In 2005 the World Bank released a gender assessment of the nation of Jordan, a country that like many in the Middle East has undergone dramatic social and gender transformations, in part by encouraging equal access to education for men and women. The resulting demographic picture there—highly educated women who still largely stay at home as mothers and caregivers— prompted the World Bank to label Jordan a “gender paradox.” Cheryl Brumley is impressed by the way this book challenges development truisms and hopes the policymakers and development professionals take heed before enacting broad policies in the Middle East.
Gendered Paradoxes: Educating Jordanian Women in Nation, Faith, and Progress. Fida J. Adely. University of Chicago Press. 2012.
In an episode of the popular Jordanian sketch comedy Bath Bayakha (Broadcasting Silliness), an actor opens a skit outside a centre which trains Jordanians how to become Khalijin (Gulf Arabs). Inside he teaches participants about the Saudi currency, and takes jabs at the Gulf accent.They also dance spiritedly with gold-plated guns, a knock at the perceived excess of Khaliji life.
Two men then deliver animated testimonials about the benefits of the programme, “I used to be a Jordanian now I’m a Khaliji – very good” one says with two thumbs up. As the montage reaches its end, a woman in a niqab appears. It is assumed at this point she will give an equally enthusiastic testimonial. Instead, she blinks and stares as crickets faintly croak in the background. This is the climax of the skit, aside from the obvious swipes at the Gulf’s most distinctive stereotypes, it all builds up to the silence of the women in the niqab.
Why does this joke find resonance? A niqab is a rarity in Jordanian middle class life. Furthermore, Jordanian women are not restricted from driving, walking without a man, and their behaviour isn’t enforced formally by religious police as in the case of Saudi Arabia. We may not have the wealth of our southerly neighbours, it seems to say, but at least women in our country aren’t invisible.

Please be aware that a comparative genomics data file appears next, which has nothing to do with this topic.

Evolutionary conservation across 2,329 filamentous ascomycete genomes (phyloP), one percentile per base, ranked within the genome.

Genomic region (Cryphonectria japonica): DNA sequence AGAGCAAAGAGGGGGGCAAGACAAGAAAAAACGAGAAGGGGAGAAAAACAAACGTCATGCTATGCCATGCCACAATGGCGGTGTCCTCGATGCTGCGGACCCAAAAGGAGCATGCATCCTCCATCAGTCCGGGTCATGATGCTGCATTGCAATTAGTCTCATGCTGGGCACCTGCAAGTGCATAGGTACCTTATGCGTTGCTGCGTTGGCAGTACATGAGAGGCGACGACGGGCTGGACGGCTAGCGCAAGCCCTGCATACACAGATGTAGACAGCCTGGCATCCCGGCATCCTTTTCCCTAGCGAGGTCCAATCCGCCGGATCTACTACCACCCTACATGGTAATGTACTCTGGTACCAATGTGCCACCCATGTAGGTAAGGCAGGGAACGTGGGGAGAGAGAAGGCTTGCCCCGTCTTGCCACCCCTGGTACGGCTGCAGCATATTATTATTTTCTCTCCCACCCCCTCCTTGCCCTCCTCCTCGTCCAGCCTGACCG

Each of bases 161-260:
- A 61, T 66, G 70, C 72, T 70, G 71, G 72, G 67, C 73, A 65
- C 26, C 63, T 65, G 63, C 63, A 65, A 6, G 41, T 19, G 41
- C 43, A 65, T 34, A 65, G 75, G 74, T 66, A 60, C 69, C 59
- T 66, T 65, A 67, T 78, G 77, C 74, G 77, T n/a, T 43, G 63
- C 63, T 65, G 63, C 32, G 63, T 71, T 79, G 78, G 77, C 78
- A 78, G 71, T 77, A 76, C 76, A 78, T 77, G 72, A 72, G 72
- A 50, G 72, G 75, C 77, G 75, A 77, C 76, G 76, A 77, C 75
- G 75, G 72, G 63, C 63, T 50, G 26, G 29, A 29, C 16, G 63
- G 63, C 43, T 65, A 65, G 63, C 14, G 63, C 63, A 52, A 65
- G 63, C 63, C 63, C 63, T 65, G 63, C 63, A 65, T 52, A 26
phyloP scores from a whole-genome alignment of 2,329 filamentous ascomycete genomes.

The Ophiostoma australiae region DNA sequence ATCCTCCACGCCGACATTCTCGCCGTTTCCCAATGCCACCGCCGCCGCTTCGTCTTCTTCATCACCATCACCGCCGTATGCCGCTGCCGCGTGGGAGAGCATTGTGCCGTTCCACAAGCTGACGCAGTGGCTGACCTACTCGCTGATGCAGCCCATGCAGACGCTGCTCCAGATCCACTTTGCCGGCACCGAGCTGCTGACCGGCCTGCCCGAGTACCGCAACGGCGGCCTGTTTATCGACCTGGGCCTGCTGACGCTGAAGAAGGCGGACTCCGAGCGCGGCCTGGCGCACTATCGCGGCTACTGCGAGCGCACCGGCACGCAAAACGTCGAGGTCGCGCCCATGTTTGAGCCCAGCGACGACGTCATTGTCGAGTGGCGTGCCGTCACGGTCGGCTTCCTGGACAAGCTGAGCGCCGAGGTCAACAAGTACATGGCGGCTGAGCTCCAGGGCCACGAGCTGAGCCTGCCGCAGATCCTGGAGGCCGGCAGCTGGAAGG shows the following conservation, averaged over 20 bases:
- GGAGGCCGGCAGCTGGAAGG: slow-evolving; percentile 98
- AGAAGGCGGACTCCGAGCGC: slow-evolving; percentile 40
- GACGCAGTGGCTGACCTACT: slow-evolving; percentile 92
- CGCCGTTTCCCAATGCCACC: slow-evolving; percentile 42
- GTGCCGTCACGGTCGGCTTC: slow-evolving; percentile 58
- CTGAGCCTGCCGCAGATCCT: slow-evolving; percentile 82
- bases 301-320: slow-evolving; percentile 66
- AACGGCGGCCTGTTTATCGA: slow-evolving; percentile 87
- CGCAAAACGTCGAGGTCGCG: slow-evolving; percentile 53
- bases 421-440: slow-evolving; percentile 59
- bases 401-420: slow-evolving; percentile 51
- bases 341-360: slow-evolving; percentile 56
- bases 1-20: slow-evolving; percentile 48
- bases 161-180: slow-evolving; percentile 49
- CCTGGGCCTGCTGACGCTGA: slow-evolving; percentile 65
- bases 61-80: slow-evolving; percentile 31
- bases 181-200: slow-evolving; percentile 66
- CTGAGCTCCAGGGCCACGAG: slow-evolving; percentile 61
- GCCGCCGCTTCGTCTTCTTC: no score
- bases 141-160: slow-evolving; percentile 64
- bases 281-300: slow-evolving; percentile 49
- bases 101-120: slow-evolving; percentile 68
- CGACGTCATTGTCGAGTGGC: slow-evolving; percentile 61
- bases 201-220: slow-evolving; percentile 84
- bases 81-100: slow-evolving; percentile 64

In the area of education, Jordan is very progressive. Young Jordanian women have equivalent enrolment rates to men (p.141). Great strides were made to spread education across the entire country and across the gender divide, which picked up pace in the 1960s and 1970s. By 2008 Jordan had gross enrolment rates of 97% for girls and boys at the primary level and 90% at the secondary level (compared to 87% for boys) (p.37).
However, Jordan’s success with equal access to education has not been followed by lower birth rates and higher female workforce participation — the typical development narrative (p.11). In fact, the country remains far behind in these development indicators. The World Bank calls this Jordan’s “gender paradox” a phrase which Fida J. Adely, assistant professor at Georgetown University and Jordanian-American, has used for the title of her latest book. Despite the borrowed term, Adely doesn’t actually agree that there is anything paradoxical about this.
After spending eight months in an all girls secondary school in the provincial town of Bawadi al-Naseem, Adely develops an ethnographic portrait of young women under Jordan’s public education system. She offers a counter-narrative to the World Bank’s report, which she argues is blinded by stereotypes (p.12-13). The book’s narrowly framed title, though accurate, betrays its potentially expansive application across Middle Eastern, development and gender studies. Gendered Paradoxes‘s first chapter likewise distracts from the book’s overwhelmingly positive qualities. It begins with a story about the day in the life of a schoolgirl named Nada — but after the reader’s early investment in her life, it is revealed in the following chapter Nada is not a real person, just an amalgamation of young women Adely encountered in her study. I found with the amount of detail provided about the personal lives of students in the succeeding chapters, this narrative is unnecessary. Luckily, from here, the book gains strength.